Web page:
Like most Democrats, Nancy Pelosi didn’t mince words when it came to talking about President Donald Trump and the Republicans mission to dismantle the Affordable Care Act.
The House minority leader came out swinging this week, accusing the GOP of hiding their plan to repeal and replace the health care law commonly known as Obamacare.
“I’m told that Republicans are hiding their ACA repeal bill in a basement room of the Capitol,” the California Democrat said. “This is unheard of. Even a Republican, Sen. Rand Paul, is criticizing House GOP leaders for the secrecy.”
Democrats, on the other hand, wrote the ACA with unprecedented openness, including an eight-day markup in the Senate Finance Committee, Pelosi said.
USA Today reported that the drama spilled out into the open following the release last week of a health care plan that House Republican leadership was reportedly drafting. The draft plan included at least a half-dozen components that proved toxic for various segments of the Republican Party.
Conservatives in the House are rebelling against the draft bill, and Majority Whip Steve Scalise (R-La.) dismissed the legislation as an old draft that GOP leaders never intended to advance.
But it is not clear what legislation will get enough support of House Republicans to pass and still have a chance of moving through the much less conservative U.S. Senate.
A core group of conservatives raised alarms on Monday and said they couldn’t vote for legislation because it relied on a “refundable tax credit” that would give people money in advance to buy health insurance, according to USA Today.
In theory, they’d pay the money back when they do their taxes, but conservatives worry it’ll end up turning into an entitlement program instead.
Rep. Mark Meadows (R-N.C.) said that if Republicans introduced legislation similar to the draft, he wouldn’t vote for it. Meadows chairs the House Freedom Caucus, a group of roughly 40 hard-line conservatives who are not afraid to break with their party and have threatened to vote as a bloc to halt legislation in the past.
“In order to get it right, if we have to vote against a partial repeal, a partial replacement, we believe that conservatives will understand that vote,” said Meadows, who was joined by Rep. Mark Walker of North Carolina, chairman of the Republican Study Committee, a group of about 170 conservatives.
Walker said he would advise his members to vote against the draft plan. Republican Sens. Ted Cruz of Texas, Rand Paul of Kentucky and Mike Lee of Utah also said they’d vote “no” on the legislation without changes, USA Today reported.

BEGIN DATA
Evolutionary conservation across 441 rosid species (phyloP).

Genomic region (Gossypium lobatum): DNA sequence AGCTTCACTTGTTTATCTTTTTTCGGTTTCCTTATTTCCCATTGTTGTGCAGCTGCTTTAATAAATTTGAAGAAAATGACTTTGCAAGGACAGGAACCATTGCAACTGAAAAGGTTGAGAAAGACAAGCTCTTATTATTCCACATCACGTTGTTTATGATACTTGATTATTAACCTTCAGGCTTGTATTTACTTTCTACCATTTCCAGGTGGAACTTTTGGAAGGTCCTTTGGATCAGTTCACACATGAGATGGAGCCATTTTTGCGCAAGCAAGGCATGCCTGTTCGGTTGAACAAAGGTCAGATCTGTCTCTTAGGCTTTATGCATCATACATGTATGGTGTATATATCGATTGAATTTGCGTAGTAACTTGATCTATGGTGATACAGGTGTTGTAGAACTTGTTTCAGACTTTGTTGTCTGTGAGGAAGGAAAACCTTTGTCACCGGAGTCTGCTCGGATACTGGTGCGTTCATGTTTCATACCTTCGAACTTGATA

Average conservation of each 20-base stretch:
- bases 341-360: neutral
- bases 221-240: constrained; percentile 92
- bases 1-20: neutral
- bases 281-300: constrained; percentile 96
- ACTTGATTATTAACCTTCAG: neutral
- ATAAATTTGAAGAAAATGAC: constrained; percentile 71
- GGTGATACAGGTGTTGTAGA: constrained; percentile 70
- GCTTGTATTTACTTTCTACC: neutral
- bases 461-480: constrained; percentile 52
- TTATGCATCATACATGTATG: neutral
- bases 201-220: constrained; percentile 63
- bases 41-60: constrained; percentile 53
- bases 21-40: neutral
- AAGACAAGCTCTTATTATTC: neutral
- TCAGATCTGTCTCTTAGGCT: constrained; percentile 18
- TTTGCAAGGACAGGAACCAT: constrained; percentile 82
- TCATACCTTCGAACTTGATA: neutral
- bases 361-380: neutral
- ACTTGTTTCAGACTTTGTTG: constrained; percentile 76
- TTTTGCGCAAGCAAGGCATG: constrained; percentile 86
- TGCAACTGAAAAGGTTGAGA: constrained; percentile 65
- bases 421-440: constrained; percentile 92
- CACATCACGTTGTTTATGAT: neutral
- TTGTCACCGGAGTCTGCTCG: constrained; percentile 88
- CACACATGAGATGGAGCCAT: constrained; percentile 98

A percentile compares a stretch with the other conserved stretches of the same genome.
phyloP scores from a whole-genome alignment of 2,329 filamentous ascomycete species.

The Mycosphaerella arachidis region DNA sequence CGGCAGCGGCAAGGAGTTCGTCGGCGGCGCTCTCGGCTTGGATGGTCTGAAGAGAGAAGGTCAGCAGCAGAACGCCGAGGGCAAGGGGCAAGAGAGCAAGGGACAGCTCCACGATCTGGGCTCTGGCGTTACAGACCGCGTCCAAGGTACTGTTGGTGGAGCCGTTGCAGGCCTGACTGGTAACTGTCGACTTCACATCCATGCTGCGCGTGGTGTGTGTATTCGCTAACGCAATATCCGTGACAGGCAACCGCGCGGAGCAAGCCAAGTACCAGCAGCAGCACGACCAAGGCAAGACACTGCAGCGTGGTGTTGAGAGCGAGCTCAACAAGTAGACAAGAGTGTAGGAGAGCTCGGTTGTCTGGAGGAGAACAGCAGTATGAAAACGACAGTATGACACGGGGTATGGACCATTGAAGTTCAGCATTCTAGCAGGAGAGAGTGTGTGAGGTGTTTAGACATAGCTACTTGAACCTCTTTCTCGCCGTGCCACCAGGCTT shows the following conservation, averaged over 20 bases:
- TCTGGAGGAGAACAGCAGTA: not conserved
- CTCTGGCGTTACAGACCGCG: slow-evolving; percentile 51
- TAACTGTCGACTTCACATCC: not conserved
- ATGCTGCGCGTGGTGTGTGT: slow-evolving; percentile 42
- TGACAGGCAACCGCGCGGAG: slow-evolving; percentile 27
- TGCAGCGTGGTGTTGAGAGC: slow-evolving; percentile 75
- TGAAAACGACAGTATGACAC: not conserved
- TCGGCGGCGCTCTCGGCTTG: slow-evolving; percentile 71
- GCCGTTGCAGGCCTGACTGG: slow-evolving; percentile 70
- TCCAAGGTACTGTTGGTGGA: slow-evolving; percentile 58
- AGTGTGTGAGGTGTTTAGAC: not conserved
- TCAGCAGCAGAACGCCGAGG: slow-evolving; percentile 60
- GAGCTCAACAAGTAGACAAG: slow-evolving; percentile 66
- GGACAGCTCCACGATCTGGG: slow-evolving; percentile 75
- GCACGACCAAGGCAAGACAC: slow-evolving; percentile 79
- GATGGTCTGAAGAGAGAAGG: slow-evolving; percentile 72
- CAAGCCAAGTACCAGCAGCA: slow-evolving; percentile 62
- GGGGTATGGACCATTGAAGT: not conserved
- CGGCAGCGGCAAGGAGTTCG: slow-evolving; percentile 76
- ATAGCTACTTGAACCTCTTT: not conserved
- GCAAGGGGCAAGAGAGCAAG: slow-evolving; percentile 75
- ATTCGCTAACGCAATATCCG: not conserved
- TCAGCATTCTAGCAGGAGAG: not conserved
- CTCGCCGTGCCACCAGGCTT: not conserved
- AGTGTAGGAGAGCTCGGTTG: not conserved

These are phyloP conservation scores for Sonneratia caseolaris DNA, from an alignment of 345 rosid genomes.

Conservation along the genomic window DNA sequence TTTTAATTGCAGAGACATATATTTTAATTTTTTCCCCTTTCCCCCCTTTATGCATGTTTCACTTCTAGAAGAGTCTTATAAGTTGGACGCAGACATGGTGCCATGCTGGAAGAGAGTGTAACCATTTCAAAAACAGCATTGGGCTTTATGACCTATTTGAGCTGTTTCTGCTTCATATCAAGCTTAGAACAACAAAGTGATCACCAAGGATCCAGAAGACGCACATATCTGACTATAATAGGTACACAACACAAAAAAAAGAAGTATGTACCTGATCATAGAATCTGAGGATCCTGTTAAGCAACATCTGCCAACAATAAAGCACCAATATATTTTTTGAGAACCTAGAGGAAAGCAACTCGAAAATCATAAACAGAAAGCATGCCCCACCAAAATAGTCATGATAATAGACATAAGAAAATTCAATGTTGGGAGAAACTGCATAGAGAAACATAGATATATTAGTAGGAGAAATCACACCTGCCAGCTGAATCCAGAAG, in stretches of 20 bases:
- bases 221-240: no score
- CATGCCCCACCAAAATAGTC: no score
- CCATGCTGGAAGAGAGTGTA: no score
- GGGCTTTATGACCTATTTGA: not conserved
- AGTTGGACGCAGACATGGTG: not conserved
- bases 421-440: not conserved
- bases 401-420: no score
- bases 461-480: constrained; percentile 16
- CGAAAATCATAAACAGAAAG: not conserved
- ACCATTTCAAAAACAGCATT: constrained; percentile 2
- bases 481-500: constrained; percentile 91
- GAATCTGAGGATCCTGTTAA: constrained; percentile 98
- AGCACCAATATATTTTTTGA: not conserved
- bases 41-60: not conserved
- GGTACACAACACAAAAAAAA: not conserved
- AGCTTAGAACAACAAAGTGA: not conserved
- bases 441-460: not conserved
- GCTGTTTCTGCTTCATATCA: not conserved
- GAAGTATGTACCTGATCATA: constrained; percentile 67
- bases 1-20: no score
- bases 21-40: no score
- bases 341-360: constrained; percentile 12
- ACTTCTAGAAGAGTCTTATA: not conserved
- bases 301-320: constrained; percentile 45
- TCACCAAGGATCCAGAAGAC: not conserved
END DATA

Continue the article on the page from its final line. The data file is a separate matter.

In Trump’s speech to Congress last week, he said governors should be given “the resources and flexibility they need with Medicaid to make sure no one is left out,” but offered no details about what those resources would be.
Trump’s vague comments on the Medicaid expansion are illustrative of a larger issue within the party where lawmakers are trying to figure out what the president’s intentions are.
Reportedly, there’s increasing pressure on Republican leadership to come together on a plan.
AshLee Strong, spokeswoman for House Speaker Paul Ryan (R-Wis.), said that there’s a plan from late last year, but it wasn’t clear what replacement details were available for the plan.
“We put forward a bottom up healthcare plan last year and members ran on that plan throughout the campaign,” Strong said. “We’re now following through on that plan and the promises we made to our constituents.”
California Democratic Rep. Maxine Waters, who skipped Trump’s address, blasted the president and others who want to do away with Obamacare.
She said her party have a responsibility to educate and point out the contradictions of the current administration and to understand who Trump is and how he’s misled America.
“The farmers in California said, ‘We never thought that he was going to do those deportations. What are we gonna do about these crops that we have to turn out?'” Waters said in a recently televised interview. “And then up in the coal mining country, people are just now realizing that it’s because of Obamacare that black lung disease is being taken care of — these preexisting conditions.
“So, I think little by little, some people are going to come to the realization that this is not the person that they want for the president of the United States,” she said. “Others are going to increasingly get embarrassed by him.”